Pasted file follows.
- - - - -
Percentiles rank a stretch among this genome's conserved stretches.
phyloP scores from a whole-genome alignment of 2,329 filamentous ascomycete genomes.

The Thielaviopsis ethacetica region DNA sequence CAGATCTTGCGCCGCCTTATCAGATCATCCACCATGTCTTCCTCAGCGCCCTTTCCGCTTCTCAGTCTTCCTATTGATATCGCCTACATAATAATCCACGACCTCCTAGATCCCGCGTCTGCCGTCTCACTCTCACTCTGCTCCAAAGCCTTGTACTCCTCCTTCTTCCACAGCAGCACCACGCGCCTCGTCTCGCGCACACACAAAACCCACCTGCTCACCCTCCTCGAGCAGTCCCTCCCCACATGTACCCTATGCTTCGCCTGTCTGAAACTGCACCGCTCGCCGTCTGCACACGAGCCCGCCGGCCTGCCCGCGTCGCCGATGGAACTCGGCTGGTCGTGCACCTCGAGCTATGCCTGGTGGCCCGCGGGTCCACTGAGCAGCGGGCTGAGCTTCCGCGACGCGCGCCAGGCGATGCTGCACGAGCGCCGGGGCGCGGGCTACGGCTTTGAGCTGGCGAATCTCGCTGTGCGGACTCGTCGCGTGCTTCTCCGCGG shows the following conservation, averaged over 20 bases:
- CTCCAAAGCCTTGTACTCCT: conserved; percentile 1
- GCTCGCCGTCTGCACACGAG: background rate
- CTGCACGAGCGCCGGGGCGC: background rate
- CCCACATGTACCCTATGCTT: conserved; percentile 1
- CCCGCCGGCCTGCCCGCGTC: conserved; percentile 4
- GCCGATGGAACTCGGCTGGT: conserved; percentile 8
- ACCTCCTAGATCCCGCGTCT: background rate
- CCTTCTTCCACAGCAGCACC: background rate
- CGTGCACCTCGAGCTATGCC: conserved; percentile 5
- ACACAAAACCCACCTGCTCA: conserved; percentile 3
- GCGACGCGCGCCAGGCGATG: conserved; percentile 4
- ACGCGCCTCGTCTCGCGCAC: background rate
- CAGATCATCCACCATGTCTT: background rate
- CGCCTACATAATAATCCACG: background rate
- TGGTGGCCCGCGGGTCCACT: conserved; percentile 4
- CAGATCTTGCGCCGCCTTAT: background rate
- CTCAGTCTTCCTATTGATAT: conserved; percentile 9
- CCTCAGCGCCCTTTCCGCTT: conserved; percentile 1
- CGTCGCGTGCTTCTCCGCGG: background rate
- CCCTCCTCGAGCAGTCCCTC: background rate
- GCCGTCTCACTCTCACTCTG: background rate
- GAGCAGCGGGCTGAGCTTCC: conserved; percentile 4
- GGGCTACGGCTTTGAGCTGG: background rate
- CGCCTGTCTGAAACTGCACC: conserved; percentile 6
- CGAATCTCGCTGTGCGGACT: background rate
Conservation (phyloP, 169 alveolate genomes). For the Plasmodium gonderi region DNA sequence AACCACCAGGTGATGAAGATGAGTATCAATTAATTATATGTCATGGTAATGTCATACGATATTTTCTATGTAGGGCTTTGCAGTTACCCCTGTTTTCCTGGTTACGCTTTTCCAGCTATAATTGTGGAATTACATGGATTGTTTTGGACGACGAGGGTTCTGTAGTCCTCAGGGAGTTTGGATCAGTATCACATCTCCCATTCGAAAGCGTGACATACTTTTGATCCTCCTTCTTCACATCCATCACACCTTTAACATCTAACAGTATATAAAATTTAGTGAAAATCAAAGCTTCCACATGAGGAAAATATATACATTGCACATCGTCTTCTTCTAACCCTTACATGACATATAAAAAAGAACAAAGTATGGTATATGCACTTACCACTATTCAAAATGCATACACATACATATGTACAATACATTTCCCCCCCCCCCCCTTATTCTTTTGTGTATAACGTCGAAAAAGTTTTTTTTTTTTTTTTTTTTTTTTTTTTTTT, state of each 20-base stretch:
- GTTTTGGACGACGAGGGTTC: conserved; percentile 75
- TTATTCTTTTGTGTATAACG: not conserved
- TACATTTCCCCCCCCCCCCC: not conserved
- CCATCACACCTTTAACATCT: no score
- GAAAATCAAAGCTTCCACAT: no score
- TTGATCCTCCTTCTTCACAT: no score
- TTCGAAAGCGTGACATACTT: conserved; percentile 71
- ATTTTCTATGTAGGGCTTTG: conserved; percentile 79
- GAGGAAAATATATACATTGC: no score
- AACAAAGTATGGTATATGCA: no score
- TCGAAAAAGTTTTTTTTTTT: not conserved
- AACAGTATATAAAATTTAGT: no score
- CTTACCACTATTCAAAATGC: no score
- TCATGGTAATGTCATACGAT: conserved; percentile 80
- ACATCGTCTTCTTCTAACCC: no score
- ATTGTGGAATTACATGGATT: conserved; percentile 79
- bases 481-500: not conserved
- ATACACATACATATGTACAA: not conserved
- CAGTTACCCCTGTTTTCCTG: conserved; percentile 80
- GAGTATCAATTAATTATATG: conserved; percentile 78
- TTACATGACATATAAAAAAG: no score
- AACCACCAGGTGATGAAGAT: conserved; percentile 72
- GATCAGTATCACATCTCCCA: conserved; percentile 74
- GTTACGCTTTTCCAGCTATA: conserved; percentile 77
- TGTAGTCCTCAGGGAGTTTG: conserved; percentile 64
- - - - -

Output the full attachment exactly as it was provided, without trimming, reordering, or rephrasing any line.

Percentiles rank a stretch among this genome's conserved stretches.
phyloP scores from a whole-genome alignment of 2,329 filamentous ascomycete genomes.

The Thielaviopsis ethacetica region DNA sequence CAGATCTTGCGCCGCCTTATCAGATCATCCACCATGTCTTCCTCAGCGCCCTTTCCGCTTCTCAGTCTTCCTATTGATATCGCCTACATAATAATCCACGACCTCCTAGATCCCGCGTCTGCCGTCTCACTCTCACTCTGCTCCAAAGCCTTGTACTCCTCCTTCTTCCACAGCAGCACCACGCGCCTCGTCTCGCGCACACACAAAACCCACCTGCTCACCCTCCTCGAGCAGTCCCTCCCCACATGTACCCTATGCTTCGCCTGTCTGAAACTGCACCGCTCGCCGTCTGCACACGAGCCCGCCGGCCTGCCCGCGTCGCCGATGGAACTCGGCTGGTCGTGCACCTCGAGCTATGCCTGGTGGCCCGCGGGTCCACTGAGCAGCGGGCTGAGCTTCCGCGACGCGCGCCAGGCGATGCTGCACGAGCGCCGGGGCGCGGGCTACGGCTTTGAGCTGGCGAATCTCGCTGTGCGGACTCGTCGCGTGCTTCTCCGCGG shows the following conservation, averaged over 20 bases:
- CTCCAAAGCCTTGTACTCCT: conserved; percentile 1
- GCTCGCCGTCTGCACACGAG: background rate
- CTGCACGAGCGCCGGGGCGC: background rate
- CCCACATGTACCCTATGCTT: conserved; percentile 1
- CCCGCCGGCCTGCCCGCGTC: conserved; percentile 4
- GCCGATGGAACTCGGCTGGT: conserved; percentile 8
- ACCTCCTAGATCCCGCGTCT: background rate
- CCTTCTTCCACAGCAGCACC: background rate
- CGTGCACCTCGAGCTATGCC: conserved; percentile 5
- ACACAAAACCCACCTGCTCA: conserved; percentile 3
- GCGACGCGCGCCAGGCGATG: conserved; percentile 4
- ACGCGCCTCGTCTCGCGCAC: background rate
- CAGATCATCCACCATGTCTT: background rate
- CGCCTACATAATAATCCACG: background rate
- TGGTGGCCCGCGGGTCCACT: conserved; percentile 4
- CAGATCTTGCGCCGCCTTAT: background rate
- CTCAGTCTTCCTATTGATAT: conserved; percentile 9
- CCTCAGCGCCCTTTCCGCTT: conserved; percentile 1
- CGTCGCGTGCTTCTCCGCGG: background rate
- CCCTCCTCGAGCAGTCCCTC: background rate
- GCCGTCTCACTCTCACTCTG: background rate
- GAGCAGCGGGCTGAGCTTCC: conserved; percentile 4
- GGGCTACGGCTTTGAGCTGG: background rate
- CGCCTGTCTGAAACTGCACC: conserved; percentile 6
- CGAATCTCGCTGTGCGGACT: background rate
Conservation (phyloP, 169 alveolate genomes). For the Plasmodium gonderi region DNA sequence AACCACCAGGTGATGAAGATGAGTATCAATTAATTATATGTCATGGTAATGTCATACGATATTTTCTATGTAGGGCTTTGCAGTTACCCCTGTTTTCCTGGTTACGCTTTTCCAGCTATAATTGTGGAATTACATGGATTGTTTTGGACGACGAGGGTTCTGTAGTCCTCAGGGAGTTTGGATCAGTATCACATCTCCCATTCGAAAGCGTGACATACTTTTGATCCTCCTTCTTCACATCCATCACACCTTTAACATCTAACAGTATATAAAATTTAGTGAAAATCAAAGCTTCCACATGAGGAAAATATATACATTGCACATCGTCTTCTTCTAACCCTTACATGACATATAAAAAAGAACAAAGTATGGTATATGCACTTACCACTATTCAAAATGCATACACATACATATGTACAATACATTTCCCCCCCCCCCCCTTATTCTTTTGTGTATAACGTCGAAAAAGTTTTTTTTTTTTTTTTTTTTTTTTTTTTTTT, state of each 20-base stretch:
- GTTTTGGACGACGAGGGTTC: conserved; percentile 75
- TTATTCTTTTGTGTATAACG: not conserved
- TACATTTCCCCCCCCCCCCC: not conserved
- CCATCACACCTTTAACATCT: no score
- GAAAATCAAAGCTTCCACAT: no score
- TTGATCCTCCTTCTTCACAT: no score
- TTCGAAAGCGTGACATACTT: conserved; percentile 71
- ATTTTCTATGTAGGGCTTTG: conserved; percentile 79
- GAGGAAAATATATACATTGC: no score
- AACAAAGTATGGTATATGCA: no score
- TCGAAAAAGTTTTTTTTTTT: not conserved
- AACAGTATATAAAATTTAGT: no score
- CTTACCACTATTCAAAATGC: no score
- TCATGGTAATGTCATACGAT: conserved; percentile 80
- ACATCGTCTTCTTCTAACCC: no score
- ATTGTGGAATTACATGGATT: conserved; percentile 79
- bases 481-500: not conserved
- ATACACATACATATGTACAA: not conserved
- CAGTTACCCCTGTTTTCCTG: conserved; percentile 80
- GAGTATCAATTAATTATATG: conserved; percentile 78
- TTACATGACATATAAAAAAG: no score
- AACCACCAGGTGATGAAGAT: conserved; percentile 72
- GATCAGTATCACATCTCCCA: conserved; percentile 74
- GTTACGCTTTTCCAGCTATA: conserved; percentile 77
- TGTAGTCCTCAGGGAGTTTG: conserved; percentile 64